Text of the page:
The future is here

Much of the business of Synod 2016 concerned the future of the Church based on proposals relating to Major Strategic Review. Discussion was at times emotional, as Synod members grappled with changes that would decide the future of the Church. Then one young woman, Karen Sooaemalelagi, stood up to remind the Synod that the future of the church was actually in the room. As the young members of Synod stood beside her, Karen read a speech on their behalf.

“I speak on behalf of the collective voice of the younger generation standing around me.

We acknowledge that each and every person is unique and valuable.

Every age of life, culture, gender, race, sexuality and belief are the diverse groups that make up parts of our communities and the world in which we all reside.

Each of these groups can find themselves on the edges.

Homeless, poor, widowed, orphaned, sick, victimised, disabled, marginalised, vulnerable, tokenised and forgotten.

How do we prioritise ministries, when our communal call is to go to, and love, every person wherever they are?

The challenge is between ‘maintaining’ and new initiatives.

We stand before you as a group of diverse opinions, race, gender, sexuality and circumstance that we are the younger generation of the church.

There are times we feel unseen and unheard. We want to be visible. We are all from CALD in a sense we are all from culturally and linguistically diverse backgrounds, because we are all different. But what makes us the same is God’s love for us and we are part of the church together.

All we would ask the Synod, and the MSR, is to allow us to remain a focus, only so that we could continue to be the church.

We are not here to take, we are here to serve. To be, to live …wrestling what that means as a people of faith.

So if we as the young people are the future of the Church, the future is now. It is not another 20 years because WE ARE HERE! We are the seeds that God has planted in this Church and we yearn to be nurtured by you.

Journey with us, guide us, resource us, share your faith and experience with us, so that we can begin to grow and take up the call of the church we might inherit.”


Reflections of Synod

Some of the Church’s younger members shared their thoughts of Synod 2016 with Crosslight.

josh-ocampoJOSH OCAMPO

Reflecting on how meetings and proposals are heard and discussed, it can be quite intimidating at times. The use of vocabulary in reports and using acronyms for groups who aren’t regularly involved in meetings (PCG – what’s that?) can make you feel like you, as a member of the church, aren’t necessarily in-the-know of what these committees are or what they do.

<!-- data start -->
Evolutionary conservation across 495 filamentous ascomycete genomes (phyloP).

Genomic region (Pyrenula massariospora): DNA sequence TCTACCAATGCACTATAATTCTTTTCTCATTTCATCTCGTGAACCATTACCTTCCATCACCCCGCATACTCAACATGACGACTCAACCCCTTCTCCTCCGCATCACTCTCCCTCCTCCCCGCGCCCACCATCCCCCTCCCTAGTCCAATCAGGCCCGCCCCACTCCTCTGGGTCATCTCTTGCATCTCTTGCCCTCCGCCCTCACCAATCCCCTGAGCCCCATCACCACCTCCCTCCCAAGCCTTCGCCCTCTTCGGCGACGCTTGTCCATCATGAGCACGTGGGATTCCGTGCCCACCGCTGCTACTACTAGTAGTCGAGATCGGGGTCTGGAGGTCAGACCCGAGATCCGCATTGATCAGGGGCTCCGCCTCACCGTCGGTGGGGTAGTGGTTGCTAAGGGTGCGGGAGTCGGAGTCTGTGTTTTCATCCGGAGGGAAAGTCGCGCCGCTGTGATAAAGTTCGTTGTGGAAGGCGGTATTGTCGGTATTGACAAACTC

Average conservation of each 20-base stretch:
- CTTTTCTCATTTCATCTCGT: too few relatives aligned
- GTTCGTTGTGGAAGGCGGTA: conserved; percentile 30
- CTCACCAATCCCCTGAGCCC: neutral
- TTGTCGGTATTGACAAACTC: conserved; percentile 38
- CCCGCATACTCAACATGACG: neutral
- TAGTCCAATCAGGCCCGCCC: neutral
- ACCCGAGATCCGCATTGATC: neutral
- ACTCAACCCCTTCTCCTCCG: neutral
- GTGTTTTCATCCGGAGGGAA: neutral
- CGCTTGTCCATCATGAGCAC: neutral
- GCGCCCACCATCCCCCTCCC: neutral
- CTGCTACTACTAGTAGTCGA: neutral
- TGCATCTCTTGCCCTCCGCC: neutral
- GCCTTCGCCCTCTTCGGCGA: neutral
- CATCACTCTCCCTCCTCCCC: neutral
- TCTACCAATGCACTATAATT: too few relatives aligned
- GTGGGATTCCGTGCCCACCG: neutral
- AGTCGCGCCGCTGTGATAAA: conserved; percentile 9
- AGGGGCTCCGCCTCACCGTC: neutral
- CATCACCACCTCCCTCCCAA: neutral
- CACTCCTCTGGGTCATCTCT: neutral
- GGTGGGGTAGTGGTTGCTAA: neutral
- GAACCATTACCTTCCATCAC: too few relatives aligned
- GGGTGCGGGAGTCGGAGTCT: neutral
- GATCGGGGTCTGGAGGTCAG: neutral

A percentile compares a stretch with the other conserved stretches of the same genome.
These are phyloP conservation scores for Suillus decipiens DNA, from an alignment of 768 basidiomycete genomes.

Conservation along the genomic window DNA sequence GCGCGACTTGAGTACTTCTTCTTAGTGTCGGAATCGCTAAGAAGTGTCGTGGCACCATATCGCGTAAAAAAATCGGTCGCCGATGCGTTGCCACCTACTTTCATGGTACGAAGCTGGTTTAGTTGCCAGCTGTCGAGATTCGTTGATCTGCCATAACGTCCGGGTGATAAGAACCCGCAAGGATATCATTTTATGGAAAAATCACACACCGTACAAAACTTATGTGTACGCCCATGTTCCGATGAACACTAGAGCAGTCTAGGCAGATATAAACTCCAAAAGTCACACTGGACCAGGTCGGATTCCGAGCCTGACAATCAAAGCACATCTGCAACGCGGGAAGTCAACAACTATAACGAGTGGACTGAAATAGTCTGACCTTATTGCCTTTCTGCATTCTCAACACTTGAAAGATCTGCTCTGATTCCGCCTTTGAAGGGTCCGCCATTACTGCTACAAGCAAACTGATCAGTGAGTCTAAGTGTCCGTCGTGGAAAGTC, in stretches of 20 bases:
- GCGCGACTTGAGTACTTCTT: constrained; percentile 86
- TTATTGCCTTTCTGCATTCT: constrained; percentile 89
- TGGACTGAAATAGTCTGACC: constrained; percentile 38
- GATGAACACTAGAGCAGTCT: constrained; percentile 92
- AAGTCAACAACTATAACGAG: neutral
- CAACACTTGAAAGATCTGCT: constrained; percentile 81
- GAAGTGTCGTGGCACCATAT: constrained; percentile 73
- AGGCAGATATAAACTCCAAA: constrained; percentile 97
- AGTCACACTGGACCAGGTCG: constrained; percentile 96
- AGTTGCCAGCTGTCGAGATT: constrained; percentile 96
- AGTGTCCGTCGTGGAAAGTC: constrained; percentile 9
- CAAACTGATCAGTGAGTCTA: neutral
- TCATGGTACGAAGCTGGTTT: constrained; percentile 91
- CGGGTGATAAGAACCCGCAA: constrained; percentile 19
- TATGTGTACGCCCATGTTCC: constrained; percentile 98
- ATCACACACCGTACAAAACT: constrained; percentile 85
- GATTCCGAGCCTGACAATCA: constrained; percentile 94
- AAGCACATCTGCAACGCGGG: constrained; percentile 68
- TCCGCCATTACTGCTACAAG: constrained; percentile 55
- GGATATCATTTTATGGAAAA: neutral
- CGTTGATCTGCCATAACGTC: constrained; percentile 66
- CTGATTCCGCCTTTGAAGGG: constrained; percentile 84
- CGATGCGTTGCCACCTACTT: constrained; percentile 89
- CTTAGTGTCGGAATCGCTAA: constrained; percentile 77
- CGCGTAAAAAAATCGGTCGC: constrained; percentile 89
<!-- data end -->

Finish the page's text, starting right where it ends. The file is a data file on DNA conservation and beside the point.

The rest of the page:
I like how decisions or proposals are questioned, discussed and consensus is reached. Time for questions is important and it’s good people can be heard.

Looking around the room, the leaders of the church are much older. Which is fine. Their wisdom and longevity in the roles they hold is fundamentally very important and valuable.

But still, the lack of younger people and people from different backgrounds is a concern. This tells me there is not enough wider representation in the leadership of the church in committees where their influence and thoughts can be heard. Especially considering that some of the bigger congregations in the Uniting Churches here in Victoria and Tasmania are congregations from CALD backgrounds.

I would like to see at future Synods a more accurate representation of what the church looks like in Vic/Tas. If the church wants to continue to have a bright future it needs to encourage, mentor and include younger generations and help them step into and be a part of leadership in the church today, right now. So they know how the church works, or how it does things. Before it’s too late.


The theme of Synod this year was for us to be the letters of recommendation of not just our own lives but of Christ. It was a great way to meet together as a Church and allow the Holy Spirit to guide us with the decisions that needed to be made.

Proposals from different parts of our Church brought seas of orange and blue cards, where warmth and coolness shook a lot of different opinions. Yellow cards flew up tough questions and concerns as the future of our Church was discussed with new ideas bringing a lot of risks.